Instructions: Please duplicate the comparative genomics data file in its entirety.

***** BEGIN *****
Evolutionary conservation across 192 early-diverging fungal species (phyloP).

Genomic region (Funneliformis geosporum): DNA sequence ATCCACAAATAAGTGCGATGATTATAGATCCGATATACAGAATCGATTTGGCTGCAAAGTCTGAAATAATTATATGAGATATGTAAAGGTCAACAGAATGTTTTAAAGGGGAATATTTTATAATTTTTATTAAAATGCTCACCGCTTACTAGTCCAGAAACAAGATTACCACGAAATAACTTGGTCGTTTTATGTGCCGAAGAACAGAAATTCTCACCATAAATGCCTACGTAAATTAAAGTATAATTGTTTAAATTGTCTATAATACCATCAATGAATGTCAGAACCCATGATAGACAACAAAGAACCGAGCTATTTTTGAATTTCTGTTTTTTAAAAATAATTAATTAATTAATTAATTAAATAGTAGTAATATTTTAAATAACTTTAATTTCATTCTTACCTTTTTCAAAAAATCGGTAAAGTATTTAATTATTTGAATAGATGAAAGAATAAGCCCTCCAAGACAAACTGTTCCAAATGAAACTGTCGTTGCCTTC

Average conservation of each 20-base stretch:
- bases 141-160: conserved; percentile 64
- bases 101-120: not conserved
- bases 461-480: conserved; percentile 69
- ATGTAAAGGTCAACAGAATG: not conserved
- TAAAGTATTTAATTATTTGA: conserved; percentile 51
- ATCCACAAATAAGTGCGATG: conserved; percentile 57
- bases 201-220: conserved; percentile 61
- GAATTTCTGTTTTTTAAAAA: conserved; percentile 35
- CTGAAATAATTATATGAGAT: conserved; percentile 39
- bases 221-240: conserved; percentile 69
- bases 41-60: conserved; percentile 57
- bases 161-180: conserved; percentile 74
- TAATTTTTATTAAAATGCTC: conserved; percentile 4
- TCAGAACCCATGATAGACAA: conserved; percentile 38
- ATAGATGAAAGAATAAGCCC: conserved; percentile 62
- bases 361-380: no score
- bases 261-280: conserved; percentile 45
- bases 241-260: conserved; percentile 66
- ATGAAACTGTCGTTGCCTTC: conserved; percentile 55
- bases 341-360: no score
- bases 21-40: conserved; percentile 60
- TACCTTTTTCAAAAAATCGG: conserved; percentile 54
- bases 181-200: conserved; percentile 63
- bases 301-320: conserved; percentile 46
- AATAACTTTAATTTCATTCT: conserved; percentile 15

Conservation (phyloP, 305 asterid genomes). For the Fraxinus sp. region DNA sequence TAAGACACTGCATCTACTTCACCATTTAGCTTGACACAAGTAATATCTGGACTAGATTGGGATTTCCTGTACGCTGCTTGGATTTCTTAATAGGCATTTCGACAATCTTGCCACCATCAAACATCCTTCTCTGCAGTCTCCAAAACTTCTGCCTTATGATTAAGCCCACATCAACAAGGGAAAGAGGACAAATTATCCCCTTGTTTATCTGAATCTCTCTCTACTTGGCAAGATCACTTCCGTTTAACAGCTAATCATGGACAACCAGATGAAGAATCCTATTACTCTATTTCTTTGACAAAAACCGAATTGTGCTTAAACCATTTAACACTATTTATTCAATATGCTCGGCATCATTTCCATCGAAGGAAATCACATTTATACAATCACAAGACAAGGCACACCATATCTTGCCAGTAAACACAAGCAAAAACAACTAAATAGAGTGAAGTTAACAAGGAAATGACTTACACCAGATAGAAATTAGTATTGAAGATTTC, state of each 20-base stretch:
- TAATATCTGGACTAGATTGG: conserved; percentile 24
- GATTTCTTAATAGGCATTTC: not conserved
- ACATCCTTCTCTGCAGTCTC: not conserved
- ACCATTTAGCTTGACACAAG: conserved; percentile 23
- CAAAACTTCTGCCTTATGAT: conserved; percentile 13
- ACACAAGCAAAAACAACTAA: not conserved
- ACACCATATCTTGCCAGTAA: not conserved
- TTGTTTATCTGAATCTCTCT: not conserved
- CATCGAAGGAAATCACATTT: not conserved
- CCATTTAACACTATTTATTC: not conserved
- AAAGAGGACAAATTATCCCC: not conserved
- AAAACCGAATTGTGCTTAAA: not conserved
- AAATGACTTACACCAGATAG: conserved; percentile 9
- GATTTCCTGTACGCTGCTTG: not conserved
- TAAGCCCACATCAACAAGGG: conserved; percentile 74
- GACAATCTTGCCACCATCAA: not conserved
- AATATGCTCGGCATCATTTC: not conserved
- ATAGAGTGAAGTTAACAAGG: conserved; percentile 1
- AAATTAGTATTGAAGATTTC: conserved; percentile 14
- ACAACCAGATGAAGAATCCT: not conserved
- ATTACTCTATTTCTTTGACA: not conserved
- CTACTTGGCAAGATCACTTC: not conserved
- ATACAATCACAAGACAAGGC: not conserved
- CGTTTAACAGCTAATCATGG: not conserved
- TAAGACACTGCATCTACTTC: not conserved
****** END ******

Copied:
Evolutionary conservation across 192 early-diverging fungal species (phyloP).

Genomic region (Funneliformis geosporum): DNA sequence ATCCACAAATAAGTGCGATGATTATAGATCCGATATACAGAATCGATTTGGCTGCAAAGTCTGAAATAATTATATGAGATATGTAAAGGTCAACAGAATGTTTTAAAGGGGAATATTTTATAATTTTTATTAAAATGCTCACCGCTTACTAGTCCAGAAACAAGATTACCACGAAATAACTTGGTCGTTTTATGTGCCGAAGAACAGAAATTCTCACCATAAATGCCTACGTAAATTAAAGTATAATTGTTTAAATTGTCTATAATACCATCAATGAATGTCAGAACCCATGATAGACAACAAAGAACCGAGCTATTTTTGAATTTCTGTTTTTTAAAAATAATTAATTAATTAATTAATTAAATAGTAGTAATATTTTAAATAACTTTAATTTCATTCTTACCTTTTTCAAAAAATCGGTAAAGTATTTAATTATTTGAATAGATGAAAGAATAAGCCCTCCAAGACAAACTGTTCCAAATGAAACTGTCGTTGCCTTC

Average conservation of each 20-base stretch:
- bases 141-160: conserved; percentile 64
- bases 101-120: not conserved
- bases 461-480: conserved; percentile 69
- ATGTAAAGGTCAACAGAATG: not conserved
- TAAAGTATTTAATTATTTGA: conserved; percentile 51
- ATCCACAAATAAGTGCGATG: conserved; percentile 57
- bases 201-220: conserved; percentile 61
- GAATTTCTGTTTTTTAAAAA: conserved; percentile 35
- CTGAAATAATTATATGAGAT: conserved; percentile 39
- bases 221-240: conserved; percentile 69
- bases 41-60: conserved; percentile 57
- bases 161-180: conserved; percentile 74
- TAATTTTTATTAAAATGCTC: conserved; percentile 4
- TCAGAACCCATGATAGACAA: conserved; percentile 38
- ATAGATGAAAGAATAAGCCC: conserved; percentile 62
- bases 361-380: no score
- bases 261-280: conserved; percentile 45
- bases 241-260: conserved; percentile 66
- ATGAAACTGTCGTTGCCTTC: conserved; percentile 55
- bases 341-360: no score
- bases 21-40: conserved; percentile 60
- TACCTTTTTCAAAAAATCGG: conserved; percentile 54
- bases 181-200: conserved; percentile 63
- bases 301-320: conserved; percentile 46
- AATAACTTTAATTTCATTCT: conserved; percentile 15

Conservation (phyloP, 305 asterid genomes). For the Fraxinus sp. region DNA sequence TAAGACACTGCATCTACTTCACCATTTAGCTTGACACAAGTAATATCTGGACTAGATTGGGATTTCCTGTACGCTGCTTGGATTTCTTAATAGGCATTTCGACAATCTTGCCACCATCAAACATCCTTCTCTGCAGTCTCCAAAACTTCTGCCTTATGATTAAGCCCACATCAACAAGGGAAAGAGGACAAATTATCCCCTTGTTTATCTGAATCTCTCTCTACTTGGCAAGATCACTTCCGTTTAACAGCTAATCATGGACAACCAGATGAAGAATCCTATTACTCTATTTCTTTGACAAAAACCGAATTGTGCTTAAACCATTTAACACTATTTATTCAATATGCTCGGCATCATTTCCATCGAAGGAAATCACATTTATACAATCACAAGACAAGGCACACCATATCTTGCCAGTAAACACAAGCAAAAACAACTAAATAGAGTGAAGTTAACAAGGAAATGACTTACACCAGATAGAAATTAGTATTGAAGATTTC, state of each 20-base stretch:
- TAATATCTGGACTAGATTGG: conserved; percentile 24
- GATTTCTTAATAGGCATTTC: not conserved
- ACATCCTTCTCTGCAGTCTC: not conserved
- ACCATTTAGCTTGACACAAG: conserved; percentile 23
- CAAAACTTCTGCCTTATGAT: conserved; percentile 13
- ACACAAGCAAAAACAACTAA: not conserved
- ACACCATATCTTGCCAGTAA: not conserved
- TTGTTTATCTGAATCTCTCT: not conserved
- CATCGAAGGAAATCACATTT: not conserved
- CCATTTAACACTATTTATTC: not conserved
- AAAGAGGACAAATTATCCCC: not conserved
- AAAACCGAATTGTGCTTAAA: not conserved
- AAATGACTTACACCAGATAG: conserved; percentile 9
- GATTTCCTGTACGCTGCTTG: not conserved
- TAAGCCCACATCAACAAGGG: conserved; percentile 74
- GACAATCTTGCCACCATCAA: not conserved
- AATATGCTCGGCATCATTTC: not conserved
- ATAGAGTGAAGTTAACAAGG: conserved; percentile 1
- AAATTAGTATTGAAGATTTC: conserved; percentile 14
- ACAACCAGATGAAGAATCCT: not conserved
- ATTACTCTATTTCTTTGACA: not conserved
- CTACTTGGCAAGATCACTTC: not conserved
- ATACAATCACAAGACAAGGC: not conserved
- CGTTTAACAGCTAATCATGG: not conserved
- TAAGACACTGCATCTACTTC: not conserved